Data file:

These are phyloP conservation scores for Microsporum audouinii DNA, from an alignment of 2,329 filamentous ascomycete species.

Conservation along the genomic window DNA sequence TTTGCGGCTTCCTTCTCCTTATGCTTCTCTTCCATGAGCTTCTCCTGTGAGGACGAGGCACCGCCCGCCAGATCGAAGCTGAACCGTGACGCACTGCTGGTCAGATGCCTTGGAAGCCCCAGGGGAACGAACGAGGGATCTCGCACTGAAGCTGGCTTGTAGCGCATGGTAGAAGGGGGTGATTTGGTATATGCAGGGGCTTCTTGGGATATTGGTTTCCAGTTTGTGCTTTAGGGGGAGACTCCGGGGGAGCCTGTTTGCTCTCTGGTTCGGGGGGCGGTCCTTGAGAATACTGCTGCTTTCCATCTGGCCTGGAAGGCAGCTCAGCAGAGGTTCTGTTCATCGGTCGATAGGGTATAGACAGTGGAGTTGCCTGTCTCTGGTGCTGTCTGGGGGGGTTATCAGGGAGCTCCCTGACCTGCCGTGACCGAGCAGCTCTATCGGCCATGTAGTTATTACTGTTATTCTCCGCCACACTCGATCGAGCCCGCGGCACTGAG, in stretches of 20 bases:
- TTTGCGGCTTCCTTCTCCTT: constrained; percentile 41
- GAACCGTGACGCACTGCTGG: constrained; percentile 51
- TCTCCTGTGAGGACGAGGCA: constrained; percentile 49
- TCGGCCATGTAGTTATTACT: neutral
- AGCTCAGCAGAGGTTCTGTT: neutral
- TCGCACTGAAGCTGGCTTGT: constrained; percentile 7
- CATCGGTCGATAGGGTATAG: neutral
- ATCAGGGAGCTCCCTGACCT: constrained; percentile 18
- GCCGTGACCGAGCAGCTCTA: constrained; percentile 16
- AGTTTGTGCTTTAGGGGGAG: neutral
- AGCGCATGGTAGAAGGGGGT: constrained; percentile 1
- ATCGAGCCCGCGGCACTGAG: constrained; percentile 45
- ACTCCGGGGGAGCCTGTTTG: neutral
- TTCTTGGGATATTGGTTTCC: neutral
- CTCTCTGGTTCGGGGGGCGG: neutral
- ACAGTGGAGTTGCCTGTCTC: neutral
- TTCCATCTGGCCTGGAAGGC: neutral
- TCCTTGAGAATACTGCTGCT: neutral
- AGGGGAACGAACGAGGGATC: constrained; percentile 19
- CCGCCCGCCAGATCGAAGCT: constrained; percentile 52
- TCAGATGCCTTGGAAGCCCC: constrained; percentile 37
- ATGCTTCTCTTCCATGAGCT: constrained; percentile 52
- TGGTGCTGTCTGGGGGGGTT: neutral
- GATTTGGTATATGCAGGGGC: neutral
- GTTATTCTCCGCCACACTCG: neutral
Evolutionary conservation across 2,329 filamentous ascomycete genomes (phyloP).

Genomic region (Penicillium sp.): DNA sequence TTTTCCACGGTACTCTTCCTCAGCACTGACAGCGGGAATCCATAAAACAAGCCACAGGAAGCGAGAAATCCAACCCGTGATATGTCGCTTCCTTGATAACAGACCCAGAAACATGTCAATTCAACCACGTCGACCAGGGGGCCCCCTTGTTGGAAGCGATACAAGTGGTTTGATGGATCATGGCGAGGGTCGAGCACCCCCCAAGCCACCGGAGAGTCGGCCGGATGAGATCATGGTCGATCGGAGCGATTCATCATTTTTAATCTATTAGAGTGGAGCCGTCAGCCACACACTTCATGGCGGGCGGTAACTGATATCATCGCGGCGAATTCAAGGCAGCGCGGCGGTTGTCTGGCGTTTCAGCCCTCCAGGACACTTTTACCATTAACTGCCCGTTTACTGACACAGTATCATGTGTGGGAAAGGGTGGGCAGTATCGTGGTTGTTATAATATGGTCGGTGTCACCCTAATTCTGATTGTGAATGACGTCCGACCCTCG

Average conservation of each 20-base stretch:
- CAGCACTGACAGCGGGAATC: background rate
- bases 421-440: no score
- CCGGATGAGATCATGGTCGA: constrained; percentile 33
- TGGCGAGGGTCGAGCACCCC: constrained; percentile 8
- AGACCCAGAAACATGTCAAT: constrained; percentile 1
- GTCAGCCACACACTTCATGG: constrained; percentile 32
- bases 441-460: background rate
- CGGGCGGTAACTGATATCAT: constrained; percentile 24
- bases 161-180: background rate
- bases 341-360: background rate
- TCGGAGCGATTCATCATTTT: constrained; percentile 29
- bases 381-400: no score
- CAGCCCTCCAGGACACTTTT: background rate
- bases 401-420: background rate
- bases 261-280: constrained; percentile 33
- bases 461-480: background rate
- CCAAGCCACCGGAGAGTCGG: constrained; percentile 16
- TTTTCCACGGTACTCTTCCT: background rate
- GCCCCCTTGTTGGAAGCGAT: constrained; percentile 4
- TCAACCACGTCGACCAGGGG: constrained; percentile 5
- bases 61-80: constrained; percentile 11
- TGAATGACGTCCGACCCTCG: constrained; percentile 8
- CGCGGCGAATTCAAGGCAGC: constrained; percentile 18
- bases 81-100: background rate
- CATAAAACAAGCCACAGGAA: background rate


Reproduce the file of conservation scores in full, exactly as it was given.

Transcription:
These are phyloP conservation scores for Microsporum audouinii DNA, from an alignment of 2,329 filamentous ascomycete species.

Conservation along the genomic window DNA sequence TTTGCGGCTTCCTTCTCCTTATGCTTCTCTTCCATGAGCTTCTCCTGTGAGGACGAGGCACCGCCCGCCAGATCGAAGCTGAACCGTGACGCACTGCTGGTCAGATGCCTTGGAAGCCCCAGGGGAACGAACGAGGGATCTCGCACTGAAGCTGGCTTGTAGCGCATGGTAGAAGGGGGTGATTTGGTATATGCAGGGGCTTCTTGGGATATTGGTTTCCAGTTTGTGCTTTAGGGGGAGACTCCGGGGGAGCCTGTTTGCTCTCTGGTTCGGGGGGCGGTCCTTGAGAATACTGCTGCTTTCCATCTGGCCTGGAAGGCAGCTCAGCAGAGGTTCTGTTCATCGGTCGATAGGGTATAGACAGTGGAGTTGCCTGTCTCTGGTGCTGTCTGGGGGGGTTATCAGGGAGCTCCCTGACCTGCCGTGACCGAGCAGCTCTATCGGCCATGTAGTTATTACTGTTATTCTCCGCCACACTCGATCGAGCCCGCGGCACTGAG, in stretches of 20 bases:
- TTTGCGGCTTCCTTCTCCTT: constrained; percentile 41
- GAACCGTGACGCACTGCTGG: constrained; percentile 51
- TCTCCTGTGAGGACGAGGCA: constrained; percentile 49
- TCGGCCATGTAGTTATTACT: neutral
- AGCTCAGCAGAGGTTCTGTT: neutral
- TCGCACTGAAGCTGGCTTGT: constrained; percentile 7
- CATCGGTCGATAGGGTATAG: neutral
- ATCAGGGAGCTCCCTGACCT: constrained; percentile 18
- GCCGTGACCGAGCAGCTCTA: constrained; percentile 16
- AGTTTGTGCTTTAGGGGGAG: neutral
- AGCGCATGGTAGAAGGGGGT: constrained; percentile 1
- ATCGAGCCCGCGGCACTGAG: constrained; percentile 45
- ACTCCGGGGGAGCCTGTTTG: neutral
- TTCTTGGGATATTGGTTTCC: neutral
- CTCTCTGGTTCGGGGGGCGG: neutral
- ACAGTGGAGTTGCCTGTCTC: neutral
- TTCCATCTGGCCTGGAAGGC: neutral
- TCCTTGAGAATACTGCTGCT: neutral
- AGGGGAACGAACGAGGGATC: constrained; percentile 19
- CCGCCCGCCAGATCGAAGCT: constrained; percentile 52
- TCAGATGCCTTGGAAGCCCC: constrained; percentile 37
- ATGCTTCTCTTCCATGAGCT: constrained; percentile 52
- TGGTGCTGTCTGGGGGGGTT: neutral
- GATTTGGTATATGCAGGGGC: neutral
- GTTATTCTCCGCCACACTCG: neutral
Evolutionary conservation across 2,329 filamentous ascomycete genomes (phyloP).

Genomic region (Penicillium sp.): DNA sequence TTTTCCACGGTACTCTTCCTCAGCACTGACAGCGGGAATCCATAAAACAAGCCACAGGAAGCGAGAAATCCAACCCGTGATATGTCGCTTCCTTGATAACAGACCCAGAAACATGTCAATTCAACCACGTCGACCAGGGGGCCCCCTTGTTGGAAGCGATACAAGTGGTTTGATGGATCATGGCGAGGGTCGAGCACCCCCCAAGCCACCGGAGAGTCGGCCGGATGAGATCATGGTCGATCGGAGCGATTCATCATTTTTAATCTATTAGAGTGGAGCCGTCAGCCACACACTTCATGGCGGGCGGTAACTGATATCATCGCGGCGAATTCAAGGCAGCGCGGCGGTTGTCTGGCGTTTCAGCCCTCCAGGACACTTTTACCATTAACTGCCCGTTTACTGACACAGTATCATGTGTGGGAAAGGGTGGGCAGTATCGTGGTTGTTATAATATGGTCGGTGTCACCCTAATTCTGATTGTGAATGACGTCCGACCCTCG

Average conservation of each 20-base stretch:
- CAGCACTGACAGCGGGAATC: background rate
- bases 421-440: no score
- CCGGATGAGATCATGGTCGA: constrained; percentile 33
- TGGCGAGGGTCGAGCACCCC: constrained; percentile 8
- AGACCCAGAAACATGTCAAT: constrained; percentile 1
- GTCAGCCACACACTTCATGG: constrained; percentile 32
- bases 441-460: background rate
- CGGGCGGTAACTGATATCAT: constrained; percentile 24
- bases 161-180: background rate
- bases 341-360: background rate
- TCGGAGCGATTCATCATTTT: constrained; percentile 29
- bases 381-400: no score
- CAGCCCTCCAGGACACTTTT: background rate
- bases 401-420: background rate
- bases 261-280: constrained; percentile 33
- bases 461-480: background rate
- CCAAGCCACCGGAGAGTCGG: constrained; percentile 16
- TTTTCCACGGTACTCTTCCT: background rate
- GCCCCCTTGTTGGAAGCGAT: constrained; percentile 4
- TCAACCACGTCGACCAGGGG: constrained; percentile 5
- bases 61-80: constrained; percentile 11
- TGAATGACGTCCGACCCTCG: constrained; percentile 8
- CGCGGCGAATTCAAGGCAGC: constrained; percentile 18
- bases 81-100: background rate
- CATAAAACAAGCCACAGGAA: background rate